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28 Ways To Rebound When Everything Goes Wrong, From A Psychologist

Last updated on February 18, 2020

We've all had those days (months or years, anyone?) when it seems that there's nothing but problem after problem. They threaten to knock us down and stop us from moving forward. Times like these can blindside us, but we can emerge from them much wiser and stronger. Here are some top do's, don'ts, and things to remember when it feels like everything is going wrong.

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9 things to remember:

  1. Everything is temporary, even this.
  2. Happiness is a result of your approach to life, not what happens to you.
  3. The things, even those that seem small, that are going right in your life.
  4. The people who are in your corner.
  5. What you care about most and what you can let go of.
  6. You ultimately choose how you react.
  7. Your resilience in other tough situations.
  8. Bad times don't define you, but your approach does.
  9. Worrying, anger, complaining, denial, or any of the infinite other ways we try to circumvent pain when things go wrong won't change the situation.

13 things not to do:

  1. Panic or get too far ahead of yourself.
  2. Go immediately to blame and criticism.
  3. Lash out.
  4. Self-destruct or numb yourself.
  5. Neglect your needs.
  6. Ignore your intuition.
  7. Focus on what should have been instead of what is.
  8. Try to control what is out of your control.
  9. Remind yourself of every other terrible thing that has ever happened to you.
  10. Ask "what if" or "why me" without also reminding yourself of what's possible and what makes you strong.
  11. Focus on others' opinions because they're a reflection of the speaker, not you.
  12. Worry about who you are or are not impressing.
  13. Isolate yourself or others.

28 things to do:

  1. Accept, accept, accept.
  2. Stick to the present. Rather than worrying about the future or dwelling on the past, focus on what is actually happening now and what is actually in your power to do now.
  3. Focus on realistic expectations for yourself and the situation.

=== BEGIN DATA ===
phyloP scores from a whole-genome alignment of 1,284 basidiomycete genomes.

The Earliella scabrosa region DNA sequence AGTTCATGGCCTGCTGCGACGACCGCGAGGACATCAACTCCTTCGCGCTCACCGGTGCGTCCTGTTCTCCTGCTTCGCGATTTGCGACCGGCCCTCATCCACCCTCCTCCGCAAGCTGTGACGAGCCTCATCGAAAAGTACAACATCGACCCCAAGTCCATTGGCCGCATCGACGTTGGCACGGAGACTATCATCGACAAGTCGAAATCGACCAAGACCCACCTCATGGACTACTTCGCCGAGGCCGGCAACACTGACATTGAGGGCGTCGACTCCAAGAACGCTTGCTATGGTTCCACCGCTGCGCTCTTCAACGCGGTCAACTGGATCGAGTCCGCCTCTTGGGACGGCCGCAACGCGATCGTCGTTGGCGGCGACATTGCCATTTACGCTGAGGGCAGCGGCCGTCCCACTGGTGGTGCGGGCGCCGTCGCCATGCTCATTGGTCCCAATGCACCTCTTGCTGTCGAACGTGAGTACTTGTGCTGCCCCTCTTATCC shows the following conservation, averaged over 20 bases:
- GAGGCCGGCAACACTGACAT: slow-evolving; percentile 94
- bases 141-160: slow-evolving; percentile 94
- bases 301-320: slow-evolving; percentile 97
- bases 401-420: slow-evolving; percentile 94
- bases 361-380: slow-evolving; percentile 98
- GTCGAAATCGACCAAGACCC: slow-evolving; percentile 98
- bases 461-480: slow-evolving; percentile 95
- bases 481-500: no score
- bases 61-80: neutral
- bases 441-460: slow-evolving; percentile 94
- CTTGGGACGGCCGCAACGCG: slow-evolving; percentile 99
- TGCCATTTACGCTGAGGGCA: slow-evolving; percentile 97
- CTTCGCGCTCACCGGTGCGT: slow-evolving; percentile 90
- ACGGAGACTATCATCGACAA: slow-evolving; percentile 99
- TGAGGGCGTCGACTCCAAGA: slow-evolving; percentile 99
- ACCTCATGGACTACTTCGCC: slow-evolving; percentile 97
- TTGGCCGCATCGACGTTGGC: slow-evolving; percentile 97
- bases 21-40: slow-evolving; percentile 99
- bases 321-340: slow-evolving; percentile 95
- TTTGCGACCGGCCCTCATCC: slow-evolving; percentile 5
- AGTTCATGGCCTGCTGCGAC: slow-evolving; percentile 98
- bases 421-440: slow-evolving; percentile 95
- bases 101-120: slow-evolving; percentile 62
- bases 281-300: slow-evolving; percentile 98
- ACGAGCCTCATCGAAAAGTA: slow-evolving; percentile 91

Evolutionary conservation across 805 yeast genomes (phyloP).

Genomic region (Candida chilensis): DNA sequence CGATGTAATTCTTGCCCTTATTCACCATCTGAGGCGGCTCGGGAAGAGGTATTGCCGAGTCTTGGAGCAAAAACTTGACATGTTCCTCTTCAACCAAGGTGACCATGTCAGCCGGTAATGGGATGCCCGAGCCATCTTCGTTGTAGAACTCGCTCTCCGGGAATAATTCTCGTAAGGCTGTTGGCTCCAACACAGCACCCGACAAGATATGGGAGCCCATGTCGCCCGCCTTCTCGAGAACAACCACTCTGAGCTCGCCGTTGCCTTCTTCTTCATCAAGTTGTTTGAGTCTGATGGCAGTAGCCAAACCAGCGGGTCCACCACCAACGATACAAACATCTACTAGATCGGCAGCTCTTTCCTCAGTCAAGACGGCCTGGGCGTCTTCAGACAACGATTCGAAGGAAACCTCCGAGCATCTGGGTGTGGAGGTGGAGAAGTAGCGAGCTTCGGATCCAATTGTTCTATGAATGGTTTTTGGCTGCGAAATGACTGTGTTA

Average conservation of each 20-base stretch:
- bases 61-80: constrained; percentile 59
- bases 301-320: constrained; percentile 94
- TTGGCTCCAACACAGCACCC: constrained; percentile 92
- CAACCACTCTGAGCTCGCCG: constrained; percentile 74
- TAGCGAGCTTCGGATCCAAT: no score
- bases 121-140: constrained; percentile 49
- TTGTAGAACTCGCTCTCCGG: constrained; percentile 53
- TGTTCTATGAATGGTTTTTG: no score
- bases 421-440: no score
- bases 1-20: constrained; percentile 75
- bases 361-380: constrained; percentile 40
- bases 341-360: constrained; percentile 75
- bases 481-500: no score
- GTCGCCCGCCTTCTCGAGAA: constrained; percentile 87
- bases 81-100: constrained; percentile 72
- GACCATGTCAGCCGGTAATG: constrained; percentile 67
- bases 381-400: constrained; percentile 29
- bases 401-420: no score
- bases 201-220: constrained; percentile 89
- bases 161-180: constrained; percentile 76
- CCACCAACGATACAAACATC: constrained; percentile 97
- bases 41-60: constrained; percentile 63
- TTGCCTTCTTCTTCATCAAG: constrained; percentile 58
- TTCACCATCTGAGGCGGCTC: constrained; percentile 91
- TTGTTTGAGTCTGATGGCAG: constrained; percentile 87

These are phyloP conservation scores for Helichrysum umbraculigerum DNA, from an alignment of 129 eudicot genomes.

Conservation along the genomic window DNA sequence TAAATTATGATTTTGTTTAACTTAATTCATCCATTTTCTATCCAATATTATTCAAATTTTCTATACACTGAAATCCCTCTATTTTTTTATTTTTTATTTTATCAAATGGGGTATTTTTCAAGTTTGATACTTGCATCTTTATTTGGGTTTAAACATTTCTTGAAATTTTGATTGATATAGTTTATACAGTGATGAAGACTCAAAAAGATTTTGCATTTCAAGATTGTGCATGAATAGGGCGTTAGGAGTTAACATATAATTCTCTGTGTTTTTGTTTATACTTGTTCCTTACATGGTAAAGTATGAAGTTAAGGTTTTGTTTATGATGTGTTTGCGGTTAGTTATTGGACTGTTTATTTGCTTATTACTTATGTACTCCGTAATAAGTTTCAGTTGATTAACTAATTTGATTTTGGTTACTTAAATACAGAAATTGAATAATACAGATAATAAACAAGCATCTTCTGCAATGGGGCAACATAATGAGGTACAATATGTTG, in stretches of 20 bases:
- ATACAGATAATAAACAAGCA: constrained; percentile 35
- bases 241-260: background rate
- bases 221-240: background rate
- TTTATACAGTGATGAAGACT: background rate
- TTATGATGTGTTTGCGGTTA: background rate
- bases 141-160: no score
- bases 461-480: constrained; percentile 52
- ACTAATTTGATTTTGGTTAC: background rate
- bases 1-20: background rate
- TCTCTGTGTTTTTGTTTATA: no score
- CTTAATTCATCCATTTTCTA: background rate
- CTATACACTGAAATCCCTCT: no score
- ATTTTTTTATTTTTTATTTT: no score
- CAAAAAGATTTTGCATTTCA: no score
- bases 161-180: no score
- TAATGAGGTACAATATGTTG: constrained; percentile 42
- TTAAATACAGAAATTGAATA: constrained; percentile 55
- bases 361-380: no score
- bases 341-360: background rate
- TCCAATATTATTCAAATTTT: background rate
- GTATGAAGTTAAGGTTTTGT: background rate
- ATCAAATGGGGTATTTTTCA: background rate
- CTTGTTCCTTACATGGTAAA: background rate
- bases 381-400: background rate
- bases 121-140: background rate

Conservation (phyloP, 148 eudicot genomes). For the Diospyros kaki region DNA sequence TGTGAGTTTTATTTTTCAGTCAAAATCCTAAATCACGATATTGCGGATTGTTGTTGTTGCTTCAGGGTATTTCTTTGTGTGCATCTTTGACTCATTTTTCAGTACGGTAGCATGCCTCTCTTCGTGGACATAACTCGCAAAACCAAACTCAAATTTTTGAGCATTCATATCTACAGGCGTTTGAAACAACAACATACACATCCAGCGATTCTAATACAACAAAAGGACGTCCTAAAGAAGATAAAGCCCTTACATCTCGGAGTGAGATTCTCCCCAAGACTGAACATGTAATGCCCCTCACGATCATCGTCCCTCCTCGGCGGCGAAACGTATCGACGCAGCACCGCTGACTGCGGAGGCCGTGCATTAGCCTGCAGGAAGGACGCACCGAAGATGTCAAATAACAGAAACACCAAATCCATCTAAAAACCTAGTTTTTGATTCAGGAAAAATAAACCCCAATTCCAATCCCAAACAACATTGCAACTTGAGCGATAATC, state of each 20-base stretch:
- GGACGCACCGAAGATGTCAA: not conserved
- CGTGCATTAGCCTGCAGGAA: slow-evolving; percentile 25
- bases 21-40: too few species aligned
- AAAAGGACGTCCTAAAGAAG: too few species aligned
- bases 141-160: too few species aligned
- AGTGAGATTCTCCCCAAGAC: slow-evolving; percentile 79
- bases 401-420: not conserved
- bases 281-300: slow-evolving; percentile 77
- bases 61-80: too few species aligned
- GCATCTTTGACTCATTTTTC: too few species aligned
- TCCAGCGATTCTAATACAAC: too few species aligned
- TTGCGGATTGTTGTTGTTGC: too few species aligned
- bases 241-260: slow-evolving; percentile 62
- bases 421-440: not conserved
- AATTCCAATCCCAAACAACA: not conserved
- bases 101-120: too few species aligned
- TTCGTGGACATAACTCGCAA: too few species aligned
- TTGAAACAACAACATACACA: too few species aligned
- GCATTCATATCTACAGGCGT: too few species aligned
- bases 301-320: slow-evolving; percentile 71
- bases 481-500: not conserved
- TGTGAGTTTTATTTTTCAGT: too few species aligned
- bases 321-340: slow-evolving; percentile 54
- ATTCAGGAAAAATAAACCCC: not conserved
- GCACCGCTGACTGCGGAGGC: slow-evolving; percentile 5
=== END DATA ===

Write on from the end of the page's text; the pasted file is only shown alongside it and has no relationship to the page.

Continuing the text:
4. Differentiate what you can and what you cannot change.
  5. Take one step, then another. Even if they're just baby steps, keep moving.
  6. Rather than focusing on the worst case, think instead of what else is possible.
  7. Look for the lesson. Challenging situations can often teach us what we have left to learn.
  8. Keep a positive attitude by remaining focused on solutions, skills, and strengths.
  9. Start small.
  10. Spend time with the people who support you.
  11. Appreciate the things going well, savor simple pleasures, and try to find the hidden gifts in the difficult times.
  12. Take care of yourself.
  13. Treat yourself with love and respect.
  14. Rejuvenate rather than simply tuning out or unplugging.
  15. Ask for help sooner rather than later.
  16. Consult or get a second opinion.
  17. Take the steps you need to keep working toward what you want in life.
  18. Look at the situation from someone else's point of view.
  19. Give it the test of time. Ask yourself if this will mean the same thing in one, five, or 10 years.
  20. Move your body, even if it's just walking for 10 minutes.
  21. Laugh. Watch a comedy. Call up a bubbly friend. Consider the stand-up routine version of this situation.
  22. Help someone else in need.
  23. Write. Vent your frustrations about this situation, brainstorm strategies to get out of it, or write about a more positive time in your life.
  24. Find a creative outlet.
  25. Read and reread motivational, inspirational, or encouraging words from others.
  26. Get outdoors and get inspired. Watch the sun rise or set. Listen to the birds. Take it all in to gain perspective.
  27. Give yourself a minute to regroup. Assess damages, sort out what can and cannot be done, or just get out of the middle of the situation.
  28. Choose one big goal to work on in order to make a lasting change.
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Leslie Ralph, M.A., Ph.D.
Leslie Ralph, M.A., Ph.D.
Clinical Psychologist

Leslie Ralph, M.A., Ph.D. is a licensed clinical psychologist who currently works at The University of Arizona. She earned her bachelor’s degree at Vanderbilt University in Nashville, TN., and her M.A. and Ph.D. in Clinical Psychology at Texas Tech University. Leslie approaches treatment from a foundation in cognitive behavioral therapy (CBT) and narrative therapy. She specializes in the treatment of anxiety, obsessive compulsive disorder, depression, body image and eating disorders, adjustment, and phase of life problems.